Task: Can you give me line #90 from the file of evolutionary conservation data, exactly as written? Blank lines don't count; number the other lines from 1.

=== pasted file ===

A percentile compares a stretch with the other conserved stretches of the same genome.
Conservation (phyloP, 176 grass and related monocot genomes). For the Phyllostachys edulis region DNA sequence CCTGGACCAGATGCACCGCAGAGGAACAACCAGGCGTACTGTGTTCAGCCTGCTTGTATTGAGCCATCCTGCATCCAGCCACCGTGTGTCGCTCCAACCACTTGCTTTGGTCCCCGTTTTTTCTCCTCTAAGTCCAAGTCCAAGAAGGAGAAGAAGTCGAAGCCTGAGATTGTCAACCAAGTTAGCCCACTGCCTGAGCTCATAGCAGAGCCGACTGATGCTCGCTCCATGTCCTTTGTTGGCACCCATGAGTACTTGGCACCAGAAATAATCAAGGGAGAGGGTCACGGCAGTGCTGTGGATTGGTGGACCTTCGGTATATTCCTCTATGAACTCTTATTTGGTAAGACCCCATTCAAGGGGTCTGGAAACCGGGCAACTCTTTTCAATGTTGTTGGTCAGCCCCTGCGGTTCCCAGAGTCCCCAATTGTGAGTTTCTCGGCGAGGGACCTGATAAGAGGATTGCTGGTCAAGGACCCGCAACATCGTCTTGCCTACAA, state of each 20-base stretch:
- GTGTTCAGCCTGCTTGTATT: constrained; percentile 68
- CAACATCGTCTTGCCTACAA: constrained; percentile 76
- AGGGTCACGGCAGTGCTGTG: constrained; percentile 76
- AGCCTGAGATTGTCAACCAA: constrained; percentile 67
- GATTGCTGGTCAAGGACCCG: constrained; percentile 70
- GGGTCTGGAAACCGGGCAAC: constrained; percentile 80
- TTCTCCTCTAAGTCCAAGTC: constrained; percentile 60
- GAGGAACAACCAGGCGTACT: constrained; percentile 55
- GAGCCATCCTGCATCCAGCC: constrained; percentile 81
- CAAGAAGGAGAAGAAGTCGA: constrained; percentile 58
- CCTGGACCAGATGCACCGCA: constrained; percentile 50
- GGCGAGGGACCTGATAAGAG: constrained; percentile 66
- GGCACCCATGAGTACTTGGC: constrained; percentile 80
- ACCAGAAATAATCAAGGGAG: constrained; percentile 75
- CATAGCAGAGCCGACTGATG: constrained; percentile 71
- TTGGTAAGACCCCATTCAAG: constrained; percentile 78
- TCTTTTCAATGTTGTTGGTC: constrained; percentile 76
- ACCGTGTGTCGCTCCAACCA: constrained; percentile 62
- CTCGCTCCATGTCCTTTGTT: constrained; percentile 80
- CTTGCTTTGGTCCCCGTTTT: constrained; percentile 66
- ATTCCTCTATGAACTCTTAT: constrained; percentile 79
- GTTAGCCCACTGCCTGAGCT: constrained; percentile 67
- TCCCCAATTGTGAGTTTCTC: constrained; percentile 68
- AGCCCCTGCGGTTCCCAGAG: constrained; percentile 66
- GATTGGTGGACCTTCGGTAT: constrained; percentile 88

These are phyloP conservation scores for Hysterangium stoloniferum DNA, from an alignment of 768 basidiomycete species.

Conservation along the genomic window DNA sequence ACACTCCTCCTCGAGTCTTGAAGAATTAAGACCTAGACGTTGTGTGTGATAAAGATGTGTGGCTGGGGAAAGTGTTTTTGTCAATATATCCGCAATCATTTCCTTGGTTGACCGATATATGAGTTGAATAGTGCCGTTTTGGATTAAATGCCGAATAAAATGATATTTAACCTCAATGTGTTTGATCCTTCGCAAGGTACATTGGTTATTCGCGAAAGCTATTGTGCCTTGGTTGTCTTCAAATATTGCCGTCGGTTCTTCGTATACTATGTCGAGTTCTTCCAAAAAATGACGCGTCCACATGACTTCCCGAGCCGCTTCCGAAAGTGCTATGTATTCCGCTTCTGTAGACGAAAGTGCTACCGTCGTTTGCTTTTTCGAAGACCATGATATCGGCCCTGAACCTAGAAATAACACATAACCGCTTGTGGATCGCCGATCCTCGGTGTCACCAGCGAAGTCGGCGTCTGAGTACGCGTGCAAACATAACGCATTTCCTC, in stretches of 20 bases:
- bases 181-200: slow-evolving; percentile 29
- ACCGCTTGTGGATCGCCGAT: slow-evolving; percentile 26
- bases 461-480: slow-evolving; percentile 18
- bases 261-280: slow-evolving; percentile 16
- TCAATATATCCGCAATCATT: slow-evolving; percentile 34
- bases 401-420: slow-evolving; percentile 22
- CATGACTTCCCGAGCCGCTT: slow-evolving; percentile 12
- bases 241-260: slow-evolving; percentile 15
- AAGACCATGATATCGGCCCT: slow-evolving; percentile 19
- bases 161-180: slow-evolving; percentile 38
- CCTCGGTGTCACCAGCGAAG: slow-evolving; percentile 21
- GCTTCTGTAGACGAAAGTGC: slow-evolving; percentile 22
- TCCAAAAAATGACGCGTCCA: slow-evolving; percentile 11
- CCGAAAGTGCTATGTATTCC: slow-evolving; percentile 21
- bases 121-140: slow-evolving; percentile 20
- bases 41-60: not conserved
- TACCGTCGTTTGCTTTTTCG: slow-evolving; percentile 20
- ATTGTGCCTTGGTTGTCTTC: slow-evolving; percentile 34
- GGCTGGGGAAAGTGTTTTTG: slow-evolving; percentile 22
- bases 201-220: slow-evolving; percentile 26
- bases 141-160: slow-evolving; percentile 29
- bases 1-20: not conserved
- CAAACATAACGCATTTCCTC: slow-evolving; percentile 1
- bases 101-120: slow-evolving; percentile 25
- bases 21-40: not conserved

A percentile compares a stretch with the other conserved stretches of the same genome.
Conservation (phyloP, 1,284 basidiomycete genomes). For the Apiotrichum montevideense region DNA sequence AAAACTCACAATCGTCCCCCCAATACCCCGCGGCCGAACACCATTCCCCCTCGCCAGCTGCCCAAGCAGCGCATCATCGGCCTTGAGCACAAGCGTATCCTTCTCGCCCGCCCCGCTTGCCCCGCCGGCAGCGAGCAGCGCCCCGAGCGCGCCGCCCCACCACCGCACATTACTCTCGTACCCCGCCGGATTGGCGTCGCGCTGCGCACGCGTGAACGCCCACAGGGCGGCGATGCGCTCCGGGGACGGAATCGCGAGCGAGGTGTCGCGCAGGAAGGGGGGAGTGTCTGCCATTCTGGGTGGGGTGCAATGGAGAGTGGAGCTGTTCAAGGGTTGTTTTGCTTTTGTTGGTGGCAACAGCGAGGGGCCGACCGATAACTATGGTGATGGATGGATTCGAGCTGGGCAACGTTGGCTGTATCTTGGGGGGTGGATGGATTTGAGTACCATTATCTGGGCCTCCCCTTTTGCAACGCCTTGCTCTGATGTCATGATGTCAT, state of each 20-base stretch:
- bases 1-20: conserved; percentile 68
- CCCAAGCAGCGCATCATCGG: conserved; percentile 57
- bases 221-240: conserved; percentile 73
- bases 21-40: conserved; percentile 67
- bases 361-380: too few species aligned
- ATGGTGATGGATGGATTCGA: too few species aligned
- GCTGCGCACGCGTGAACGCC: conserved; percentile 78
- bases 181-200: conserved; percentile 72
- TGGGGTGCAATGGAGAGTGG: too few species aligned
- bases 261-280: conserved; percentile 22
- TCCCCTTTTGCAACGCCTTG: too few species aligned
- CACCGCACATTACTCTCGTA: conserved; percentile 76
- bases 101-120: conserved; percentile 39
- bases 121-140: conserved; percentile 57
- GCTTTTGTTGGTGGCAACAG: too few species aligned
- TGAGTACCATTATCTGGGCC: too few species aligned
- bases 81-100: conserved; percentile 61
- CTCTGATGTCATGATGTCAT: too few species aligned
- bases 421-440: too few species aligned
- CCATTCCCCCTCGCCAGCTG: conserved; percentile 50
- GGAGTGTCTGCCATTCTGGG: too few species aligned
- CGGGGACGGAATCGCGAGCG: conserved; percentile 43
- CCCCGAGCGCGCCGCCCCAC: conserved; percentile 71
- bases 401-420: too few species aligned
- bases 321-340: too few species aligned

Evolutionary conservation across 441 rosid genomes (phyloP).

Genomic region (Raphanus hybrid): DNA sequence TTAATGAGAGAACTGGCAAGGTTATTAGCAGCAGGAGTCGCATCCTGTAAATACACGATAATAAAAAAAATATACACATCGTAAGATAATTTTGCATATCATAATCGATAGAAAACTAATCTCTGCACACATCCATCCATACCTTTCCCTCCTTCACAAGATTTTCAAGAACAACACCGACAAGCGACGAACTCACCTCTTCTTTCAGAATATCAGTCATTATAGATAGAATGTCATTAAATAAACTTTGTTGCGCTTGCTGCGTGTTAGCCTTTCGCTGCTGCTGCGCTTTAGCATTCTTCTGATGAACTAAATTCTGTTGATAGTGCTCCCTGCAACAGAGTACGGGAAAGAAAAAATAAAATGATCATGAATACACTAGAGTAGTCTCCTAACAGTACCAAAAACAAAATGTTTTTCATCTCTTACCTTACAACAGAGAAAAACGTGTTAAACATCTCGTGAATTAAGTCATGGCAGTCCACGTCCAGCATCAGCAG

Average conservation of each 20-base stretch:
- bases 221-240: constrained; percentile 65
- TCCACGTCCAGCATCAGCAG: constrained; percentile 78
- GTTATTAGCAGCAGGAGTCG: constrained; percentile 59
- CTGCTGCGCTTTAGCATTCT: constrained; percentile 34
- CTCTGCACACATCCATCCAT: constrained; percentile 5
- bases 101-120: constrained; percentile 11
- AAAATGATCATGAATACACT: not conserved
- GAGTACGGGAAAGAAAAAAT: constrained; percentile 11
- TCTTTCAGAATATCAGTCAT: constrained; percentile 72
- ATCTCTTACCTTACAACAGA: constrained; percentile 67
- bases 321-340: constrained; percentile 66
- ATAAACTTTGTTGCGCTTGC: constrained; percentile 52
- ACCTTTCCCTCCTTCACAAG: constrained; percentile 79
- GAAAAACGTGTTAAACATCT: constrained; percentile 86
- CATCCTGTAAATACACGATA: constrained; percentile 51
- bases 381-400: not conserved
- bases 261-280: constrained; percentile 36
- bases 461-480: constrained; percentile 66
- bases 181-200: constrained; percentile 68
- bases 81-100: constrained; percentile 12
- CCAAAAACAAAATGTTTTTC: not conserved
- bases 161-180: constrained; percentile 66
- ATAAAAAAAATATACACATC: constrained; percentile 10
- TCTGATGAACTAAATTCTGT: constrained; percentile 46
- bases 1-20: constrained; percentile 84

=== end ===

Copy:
- bases 101-120: constrained; percentile 11